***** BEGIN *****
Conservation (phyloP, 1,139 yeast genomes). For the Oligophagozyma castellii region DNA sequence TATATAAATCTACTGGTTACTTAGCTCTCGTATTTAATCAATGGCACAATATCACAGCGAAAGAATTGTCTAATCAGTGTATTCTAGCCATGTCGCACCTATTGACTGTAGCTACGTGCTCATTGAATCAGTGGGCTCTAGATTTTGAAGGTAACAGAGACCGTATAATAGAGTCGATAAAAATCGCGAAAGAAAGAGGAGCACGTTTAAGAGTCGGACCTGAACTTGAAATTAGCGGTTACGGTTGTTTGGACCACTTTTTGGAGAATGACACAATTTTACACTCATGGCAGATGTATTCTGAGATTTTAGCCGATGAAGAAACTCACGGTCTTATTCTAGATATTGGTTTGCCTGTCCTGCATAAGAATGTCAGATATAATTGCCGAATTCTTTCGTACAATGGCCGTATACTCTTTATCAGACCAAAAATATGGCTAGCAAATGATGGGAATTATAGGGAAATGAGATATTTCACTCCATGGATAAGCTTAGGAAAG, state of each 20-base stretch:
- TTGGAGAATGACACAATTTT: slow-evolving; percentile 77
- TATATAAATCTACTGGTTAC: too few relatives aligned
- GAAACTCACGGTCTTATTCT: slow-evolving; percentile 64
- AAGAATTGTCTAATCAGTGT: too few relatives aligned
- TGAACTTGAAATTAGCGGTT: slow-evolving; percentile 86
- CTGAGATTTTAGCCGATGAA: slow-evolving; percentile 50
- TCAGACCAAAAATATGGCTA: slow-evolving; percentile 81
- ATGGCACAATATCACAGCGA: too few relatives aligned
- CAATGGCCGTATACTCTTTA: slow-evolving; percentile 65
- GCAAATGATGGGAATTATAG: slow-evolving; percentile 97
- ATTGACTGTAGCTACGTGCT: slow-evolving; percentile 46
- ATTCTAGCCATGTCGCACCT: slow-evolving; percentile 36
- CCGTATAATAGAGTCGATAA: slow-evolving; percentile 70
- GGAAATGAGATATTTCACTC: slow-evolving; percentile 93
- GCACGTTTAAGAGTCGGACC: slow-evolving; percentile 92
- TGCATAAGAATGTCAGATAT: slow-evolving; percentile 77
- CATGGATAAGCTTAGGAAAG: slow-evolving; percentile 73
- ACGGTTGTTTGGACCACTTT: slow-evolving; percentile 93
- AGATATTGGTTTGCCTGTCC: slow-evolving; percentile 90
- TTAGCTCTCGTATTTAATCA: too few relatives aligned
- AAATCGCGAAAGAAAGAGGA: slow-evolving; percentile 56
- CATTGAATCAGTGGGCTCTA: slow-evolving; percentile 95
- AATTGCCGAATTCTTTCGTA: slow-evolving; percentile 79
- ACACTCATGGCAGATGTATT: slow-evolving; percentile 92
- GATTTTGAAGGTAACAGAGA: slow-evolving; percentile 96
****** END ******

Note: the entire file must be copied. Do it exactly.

Conservation (phyloP, 1,139 yeast genomes). For the Oligophagozyma castellii region DNA sequence TATATAAATCTACTGGTTACTTAGCTCTCGTATTTAATCAATGGCACAATATCACAGCGAAAGAATTGTCTAATCAGTGTATTCTAGCCATGTCGCACCTATTGACTGTAGCTACGTGCTCATTGAATCAGTGGGCTCTAGATTTTGAAGGTAACAGAGACCGTATAATAGAGTCGATAAAAATCGCGAAAGAAAGAGGAGCACGTTTAAGAGTCGGACCTGAACTTGAAATTAGCGGTTACGGTTGTTTGGACCACTTTTTGGAGAATGACACAATTTTACACTCATGGCAGATGTATTCTGAGATTTTAGCCGATGAAGAAACTCACGGTCTTATTCTAGATATTGGTTTGCCTGTCCTGCATAAGAATGTCAGATATAATTGCCGAATTCTTTCGTACAATGGCCGTATACTCTTTATCAGACCAAAAATATGGCTAGCAAATGATGGGAATTATAGGGAAATGAGATATTTCACTCCATGGATAAGCTTAGGAAAG, state of each 20-base stretch:
- TTGGAGAATGACACAATTTT: slow-evolving; percentile 77
- TATATAAATCTACTGGTTAC: too few relatives aligned
- GAAACTCACGGTCTTATTCT: slow-evolving; percentile 64
- AAGAATTGTCTAATCAGTGT: too few relatives aligned
- TGAACTTGAAATTAGCGGTT: slow-evolving; percentile 86
- CTGAGATTTTAGCCGATGAA: slow-evolving; percentile 50
- TCAGACCAAAAATATGGCTA: slow-evolving; percentile 81
- ATGGCACAATATCACAGCGA: too few relatives aligned
- CAATGGCCGTATACTCTTTA: slow-evolving; percentile 65
- GCAAATGATGGGAATTATAG: slow-evolving; percentile 97
- ATTGACTGTAGCTACGTGCT: slow-evolving; percentile 46
- ATTCTAGCCATGTCGCACCT: slow-evolving; percentile 36
- CCGTATAATAGAGTCGATAA: slow-evolving; percentile 70
- GGAAATGAGATATTTCACTC: slow-evolving; percentile 93
- GCACGTTTAAGAGTCGGACC: slow-evolving; percentile 92
- TGCATAAGAATGTCAGATAT: slow-evolving; percentile 77
- CATGGATAAGCTTAGGAAAG: slow-evolving; percentile 73
- ACGGTTGTTTGGACCACTTT: slow-evolving; percentile 93
- AGATATTGGTTTGCCTGTCC: slow-evolving; percentile 90
- TTAGCTCTCGTATTTAATCA: too few relatives aligned
- AAATCGCGAAAGAAAGAGGA: slow-evolving; percentile 56
- CATTGAATCAGTGGGCTCTA: slow-evolving; percentile 95
- AATTGCCGAATTCTTTCGTA: slow-evolving; percentile 79
- ACACTCATGGCAGATGTATT: slow-evolving; percentile 92
- GATTTTGAAGGTAACAGAGA: slow-evolving; percentile 96